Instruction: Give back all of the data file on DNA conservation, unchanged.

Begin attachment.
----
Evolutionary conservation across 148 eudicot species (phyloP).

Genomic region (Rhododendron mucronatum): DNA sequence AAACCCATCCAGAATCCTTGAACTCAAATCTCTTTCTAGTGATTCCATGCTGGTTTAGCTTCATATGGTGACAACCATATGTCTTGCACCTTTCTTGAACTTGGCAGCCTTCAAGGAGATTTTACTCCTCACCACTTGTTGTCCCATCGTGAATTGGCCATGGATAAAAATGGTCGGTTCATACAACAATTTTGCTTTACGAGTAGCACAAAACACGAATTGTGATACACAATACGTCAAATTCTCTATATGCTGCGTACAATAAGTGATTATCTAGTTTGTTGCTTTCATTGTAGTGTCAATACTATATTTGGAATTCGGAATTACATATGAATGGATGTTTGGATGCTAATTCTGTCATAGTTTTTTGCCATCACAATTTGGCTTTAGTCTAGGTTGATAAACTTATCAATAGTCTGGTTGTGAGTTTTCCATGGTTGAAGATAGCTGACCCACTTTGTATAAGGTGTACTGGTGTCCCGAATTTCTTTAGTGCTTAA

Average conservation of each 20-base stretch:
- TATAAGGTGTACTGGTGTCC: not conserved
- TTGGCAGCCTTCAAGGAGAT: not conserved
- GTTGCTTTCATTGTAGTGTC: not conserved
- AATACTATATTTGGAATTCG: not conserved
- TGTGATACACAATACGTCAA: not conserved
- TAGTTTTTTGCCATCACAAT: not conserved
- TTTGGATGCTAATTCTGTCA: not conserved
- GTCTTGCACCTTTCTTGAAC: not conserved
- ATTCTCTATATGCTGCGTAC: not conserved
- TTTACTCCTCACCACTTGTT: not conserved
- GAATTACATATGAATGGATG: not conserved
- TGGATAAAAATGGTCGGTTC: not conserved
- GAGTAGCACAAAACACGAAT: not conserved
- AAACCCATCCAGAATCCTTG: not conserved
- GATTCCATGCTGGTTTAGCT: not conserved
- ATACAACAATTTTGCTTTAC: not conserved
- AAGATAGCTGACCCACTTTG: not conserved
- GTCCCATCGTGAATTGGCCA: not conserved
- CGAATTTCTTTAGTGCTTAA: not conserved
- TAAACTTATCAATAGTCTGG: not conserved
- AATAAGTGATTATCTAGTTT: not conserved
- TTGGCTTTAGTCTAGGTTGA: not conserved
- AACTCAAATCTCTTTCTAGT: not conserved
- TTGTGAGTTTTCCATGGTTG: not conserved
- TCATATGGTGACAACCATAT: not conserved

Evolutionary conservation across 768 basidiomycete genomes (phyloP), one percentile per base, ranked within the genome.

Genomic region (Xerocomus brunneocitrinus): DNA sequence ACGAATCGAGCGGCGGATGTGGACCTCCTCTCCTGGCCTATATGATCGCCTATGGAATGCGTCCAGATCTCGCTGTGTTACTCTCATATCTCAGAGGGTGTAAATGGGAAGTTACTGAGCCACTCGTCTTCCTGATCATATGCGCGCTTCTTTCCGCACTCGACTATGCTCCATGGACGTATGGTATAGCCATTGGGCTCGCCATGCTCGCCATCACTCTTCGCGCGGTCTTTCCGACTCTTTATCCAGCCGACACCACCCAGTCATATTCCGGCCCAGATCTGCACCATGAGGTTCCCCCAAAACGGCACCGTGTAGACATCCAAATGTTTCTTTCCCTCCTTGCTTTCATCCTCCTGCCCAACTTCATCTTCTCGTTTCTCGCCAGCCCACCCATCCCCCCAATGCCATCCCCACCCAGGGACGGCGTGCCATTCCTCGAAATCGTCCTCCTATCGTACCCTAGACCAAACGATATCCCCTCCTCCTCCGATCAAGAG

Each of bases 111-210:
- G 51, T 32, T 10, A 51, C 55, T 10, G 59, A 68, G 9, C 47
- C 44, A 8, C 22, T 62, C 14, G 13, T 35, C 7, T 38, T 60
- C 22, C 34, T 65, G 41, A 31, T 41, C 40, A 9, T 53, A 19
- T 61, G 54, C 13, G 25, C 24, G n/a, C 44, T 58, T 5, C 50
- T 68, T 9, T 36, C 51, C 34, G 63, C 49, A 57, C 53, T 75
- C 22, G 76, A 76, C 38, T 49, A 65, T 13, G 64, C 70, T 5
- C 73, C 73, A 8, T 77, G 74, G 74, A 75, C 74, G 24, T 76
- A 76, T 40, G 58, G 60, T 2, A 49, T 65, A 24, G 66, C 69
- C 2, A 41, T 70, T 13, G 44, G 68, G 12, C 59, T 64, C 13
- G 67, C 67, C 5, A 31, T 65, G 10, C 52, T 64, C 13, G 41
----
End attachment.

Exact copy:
Evolutionary conservation across 148 eudicot species (phyloP).

Genomic region (Rhododendron mucronatum): DNA sequence AAACCCATCCAGAATCCTTGAACTCAAATCTCTTTCTAGTGATTCCATGCTGGTTTAGCTTCATATGGTGACAACCATATGTCTTGCACCTTTCTTGAACTTGGCAGCCTTCAAGGAGATTTTACTCCTCACCACTTGTTGTCCCATCGTGAATTGGCCATGGATAAAAATGGTCGGTTCATACAACAATTTTGCTTTACGAGTAGCACAAAACACGAATTGTGATACACAATACGTCAAATTCTCTATATGCTGCGTACAATAAGTGATTATCTAGTTTGTTGCTTTCATTGTAGTGTCAATACTATATTTGGAATTCGGAATTACATATGAATGGATGTTTGGATGCTAATTCTGTCATAGTTTTTTGCCATCACAATTTGGCTTTAGTCTAGGTTGATAAACTTATCAATAGTCTGGTTGTGAGTTTTCCATGGTTGAAGATAGCTGACCCACTTTGTATAAGGTGTACTGGTGTCCCGAATTTCTTTAGTGCTTAA

Average conservation of each 20-base stretch:
- TATAAGGTGTACTGGTGTCC: not conserved
- TTGGCAGCCTTCAAGGAGAT: not conserved
- GTTGCTTTCATTGTAGTGTC: not conserved
- AATACTATATTTGGAATTCG: not conserved
- TGTGATACACAATACGTCAA: not conserved
- TAGTTTTTTGCCATCACAAT: not conserved
- TTTGGATGCTAATTCTGTCA: not conserved
- GTCTTGCACCTTTCTTGAAC: not conserved
- ATTCTCTATATGCTGCGTAC: not conserved
- TTTACTCCTCACCACTTGTT: not conserved
- GAATTACATATGAATGGATG: not conserved
- TGGATAAAAATGGTCGGTTC: not conserved
- GAGTAGCACAAAACACGAAT: not conserved
- AAACCCATCCAGAATCCTTG: not conserved
- GATTCCATGCTGGTTTAGCT: not conserved
- ATACAACAATTTTGCTTTAC: not conserved
- AAGATAGCTGACCCACTTTG: not conserved
- GTCCCATCGTGAATTGGCCA: not conserved
- CGAATTTCTTTAGTGCTTAA: not conserved
- TAAACTTATCAATAGTCTGG: not conserved
- AATAAGTGATTATCTAGTTT: not conserved
- TTGGCTTTAGTCTAGGTTGA: not conserved
- AACTCAAATCTCTTTCTAGT: not conserved
- TTGTGAGTTTTCCATGGTTG: not conserved
- TCATATGGTGACAACCATAT: not conserved

Evolutionary conservation across 768 basidiomycete genomes (phyloP), one percentile per base, ranked within the genome.

Genomic region (Xerocomus brunneocitrinus): DNA sequence ACGAATCGAGCGGCGGATGTGGACCTCCTCTCCTGGCCTATATGATCGCCTATGGAATGCGTCCAGATCTCGCTGTGTTACTCTCATATCTCAGAGGGTGTAAATGGGAAGTTACTGAGCCACTCGTCTTCCTGATCATATGCGCGCTTCTTTCCGCACTCGACTATGCTCCATGGACGTATGGTATAGCCATTGGGCTCGCCATGCTCGCCATCACTCTTCGCGCGGTCTTTCCGACTCTTTATCCAGCCGACACCACCCAGTCATATTCCGGCCCAGATCTGCACCATGAGGTTCCCCCAAAACGGCACCGTGTAGACATCCAAATGTTTCTTTCCCTCCTTGCTTTCATCCTCCTGCCCAACTTCATCTTCTCGTTTCTCGCCAGCCCACCCATCCCCCCAATGCCATCCCCACCCAGGGACGGCGTGCCATTCCTCGAAATCGTCCTCCTATCGTACCCTAGACCAAACGATATCCCCTCCTCCTCCGATCAAGAG

Each of bases 111-210:
- G 51, T 32, T 10, A 51, C 55, T 10, G 59, A 68, G 9, C 47
- C 44, A 8, C 22, T 62, C 14, G 13, T 35, C 7, T 38, T 60
- C 22, C 34, T 65, G 41, A 31, T 41, C 40, A 9, T 53, A 19
- T 61, G 54, C 13, G 25, C 24, G n/a, C 44, T 58, T 5, C 50
- T 68, T 9, T 36, C 51, C 34, G 63, C 49, A 57, C 53, T 75
- C 22, G 76, A 76, C 38, T 49, A 65, T 13, G 64, C 70, T 5
- C 73, C 73, A 8, T 77, G 74, G 74, A 75, C 74, G 24, T 76
- A 76, T 40, G 58, G 60, T 2, A 49, T 65, A 24, G 66, C 69
- C 2, A 41, T 70, T 13, G 44, G 68, G 12, C 59, T 64, C 13
- G 67, C 67, C 5, A 31, T 65, G 10, C 52, T 64, C 13, G 41